It was “ugly,” said a US lawmaker briefed on the launch. Defense officials “didn’t have a good idea of his capabilities” right away, the person added.
Early telemetry readings – which can be inaccurate and are often discarded as more data becomes available – suggest the missile could pose a threat as far away as the Aleutian Islands off Alaska or the California coast, have two sources familiar with the matter told CNN. .
The grounding forced air traffic controllers to keep some aircraft grounded, while briefly diverting others into the air, according to air traffic control recordings, but controllers were distraught when asked to explain to the pilots what had caused the grounding. Some controllers incorrectly referred to it as a national ground stop, which hasn’t been seen since 9/11.
The question, now, is what triggered that first emergency surge — and perhaps why the FAA reacted the way it did.
“What we see here is just the normal process of coordination and communication from which some decisions were made at the beginning that probably didn’t need to be made,” the ministry spokesman said. Defense, John Kirby, to reporters on Thursday afternoon.
NORAD insists it was the FAA’s call to issue the ground stop and that it did not issue a warning or alert following the launch of the North Korean missile.
“As a precautionary measure, the FAA has temporarily suspended departures from certain West Coast airports,” the FAA said in a statement Tuesday. “The FAA routinely takes precautionary measures. We are reviewing the process around this ground stop as we do after all of these events.”
The FAA did not respond to multiple requests for comment from CNN on Thursday.
A US official said the ground stop was not communicated through the FAA’s Air Traffic Control System Command Center, based in Warrenton, Va., and instead went directly to regional centers from the west coast.
U.S. officials are still making their assessment of the most recent test, but analysts who closely follow North Korea’s weapons development programs identified the missile used on Tuesday as what is being called a “vehicle of maneuverable re-entry” – still a hypersonic hover vehicle that can change course after re-entering the atmosphere but has limited range and maneuverability compared to more advanced systems.
“It’s basically down,” said Jeffrey Lewis, a weapons expert and professor at the Middlebury Institute of International Studies. “It falls in style.”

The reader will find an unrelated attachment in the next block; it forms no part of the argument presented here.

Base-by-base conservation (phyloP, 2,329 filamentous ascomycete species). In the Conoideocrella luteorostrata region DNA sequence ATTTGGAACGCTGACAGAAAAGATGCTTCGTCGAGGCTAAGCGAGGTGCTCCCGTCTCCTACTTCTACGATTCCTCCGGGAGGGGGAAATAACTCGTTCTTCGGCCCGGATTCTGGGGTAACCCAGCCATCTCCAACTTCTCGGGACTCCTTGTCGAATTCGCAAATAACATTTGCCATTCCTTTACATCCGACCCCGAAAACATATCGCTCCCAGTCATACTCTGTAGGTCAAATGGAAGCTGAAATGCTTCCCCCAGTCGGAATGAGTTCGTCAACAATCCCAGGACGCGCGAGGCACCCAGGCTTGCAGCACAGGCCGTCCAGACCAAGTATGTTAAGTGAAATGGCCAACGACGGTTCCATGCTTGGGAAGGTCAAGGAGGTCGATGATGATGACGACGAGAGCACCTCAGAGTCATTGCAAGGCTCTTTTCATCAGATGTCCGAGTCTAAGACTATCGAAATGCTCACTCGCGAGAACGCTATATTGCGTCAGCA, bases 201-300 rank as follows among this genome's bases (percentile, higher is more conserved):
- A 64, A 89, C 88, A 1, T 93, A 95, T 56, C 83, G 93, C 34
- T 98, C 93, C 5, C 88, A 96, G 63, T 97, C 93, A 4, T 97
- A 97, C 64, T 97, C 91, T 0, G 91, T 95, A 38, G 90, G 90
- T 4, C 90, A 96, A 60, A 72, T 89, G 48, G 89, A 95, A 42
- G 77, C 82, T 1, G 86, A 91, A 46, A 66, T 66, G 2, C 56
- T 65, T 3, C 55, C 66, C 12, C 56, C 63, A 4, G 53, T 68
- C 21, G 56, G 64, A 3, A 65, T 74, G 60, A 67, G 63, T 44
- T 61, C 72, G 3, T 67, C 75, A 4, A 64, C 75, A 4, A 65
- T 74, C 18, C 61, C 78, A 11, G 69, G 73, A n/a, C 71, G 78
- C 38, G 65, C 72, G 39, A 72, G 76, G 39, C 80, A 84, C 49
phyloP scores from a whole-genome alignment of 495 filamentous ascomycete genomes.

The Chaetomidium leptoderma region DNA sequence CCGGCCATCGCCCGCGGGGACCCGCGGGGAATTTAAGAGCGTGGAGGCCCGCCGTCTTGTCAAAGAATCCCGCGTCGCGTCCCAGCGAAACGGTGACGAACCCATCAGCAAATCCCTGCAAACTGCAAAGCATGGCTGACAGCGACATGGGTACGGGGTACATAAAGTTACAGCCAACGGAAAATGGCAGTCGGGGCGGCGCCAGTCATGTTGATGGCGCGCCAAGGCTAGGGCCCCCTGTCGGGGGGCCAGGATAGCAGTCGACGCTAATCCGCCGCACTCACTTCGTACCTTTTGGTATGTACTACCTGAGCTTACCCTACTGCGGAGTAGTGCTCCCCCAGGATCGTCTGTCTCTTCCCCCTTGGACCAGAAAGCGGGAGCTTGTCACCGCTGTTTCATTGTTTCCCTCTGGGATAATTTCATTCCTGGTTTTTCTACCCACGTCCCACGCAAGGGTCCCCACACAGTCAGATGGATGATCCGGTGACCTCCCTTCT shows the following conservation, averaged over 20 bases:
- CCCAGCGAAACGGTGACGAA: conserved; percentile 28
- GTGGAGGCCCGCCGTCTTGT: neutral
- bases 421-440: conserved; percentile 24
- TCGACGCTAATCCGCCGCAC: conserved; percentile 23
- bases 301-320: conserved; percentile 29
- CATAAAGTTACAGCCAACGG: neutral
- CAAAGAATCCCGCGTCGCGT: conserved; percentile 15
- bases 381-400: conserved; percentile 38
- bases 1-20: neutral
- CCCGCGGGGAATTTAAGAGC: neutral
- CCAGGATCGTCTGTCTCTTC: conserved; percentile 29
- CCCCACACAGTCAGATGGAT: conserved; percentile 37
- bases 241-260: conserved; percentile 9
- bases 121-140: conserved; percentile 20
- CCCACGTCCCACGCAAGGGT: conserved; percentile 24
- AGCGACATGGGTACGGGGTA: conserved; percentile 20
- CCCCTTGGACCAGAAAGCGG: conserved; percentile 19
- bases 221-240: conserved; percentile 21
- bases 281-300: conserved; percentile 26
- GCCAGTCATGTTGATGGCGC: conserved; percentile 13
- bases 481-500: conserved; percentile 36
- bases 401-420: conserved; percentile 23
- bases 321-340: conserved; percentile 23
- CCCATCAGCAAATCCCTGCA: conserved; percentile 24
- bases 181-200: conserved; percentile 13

Lewis said it’s not unusual for detection systems such as radar or infrared satellites to have trouble determining a missile’s course in the first few moments after a launch.
“If it’s a regular old ballistic missile, they can usually calculate that pretty well, but you have to wait for the engine to stop firing,” he said. “That’s why you sometimes see errors, because you’re trying to calculate it before the motor stops, and if you’re at a weird angle, you might be able to see that it’s going up but not in which direction. .”
In any case, there is no doubt that the launch violated UN Security Council resolutions that ban North Korea from ballistic missile activity. And arms control experts have continued to sound the alarm that Pyongyang’s weapons development program continues to pose a long-term threat to the United States and its allies.
US officials familiar with North Korea’s weapons development programs said Pyongyang’s efforts to develop hypersonic missiles came as no surprise – North Korea has publicly telegraphed its intention – even though some of the specific capabilities demonstrated by the missile launched on Tuesday were surprising. Those sources declined to specify which abilities were unknown.
In January last year, North Korea said publicly that it had “completed research on the development of warheads for different combat missions, including hypersonic glide warheads for new-type ballistic rockets. , and that she was preparing their test production”.
Yet after years of high-level diplomatic exchanges between former President Donald Trump and North Korean leader Kim Jong Un, the Biden administration has so far taken a relatively low-key approach to North Korea, even whether she continued to condemn Pyongyang’s tests.
CNN’s Natasha Bertrand and Pete Muntean contributed to this report.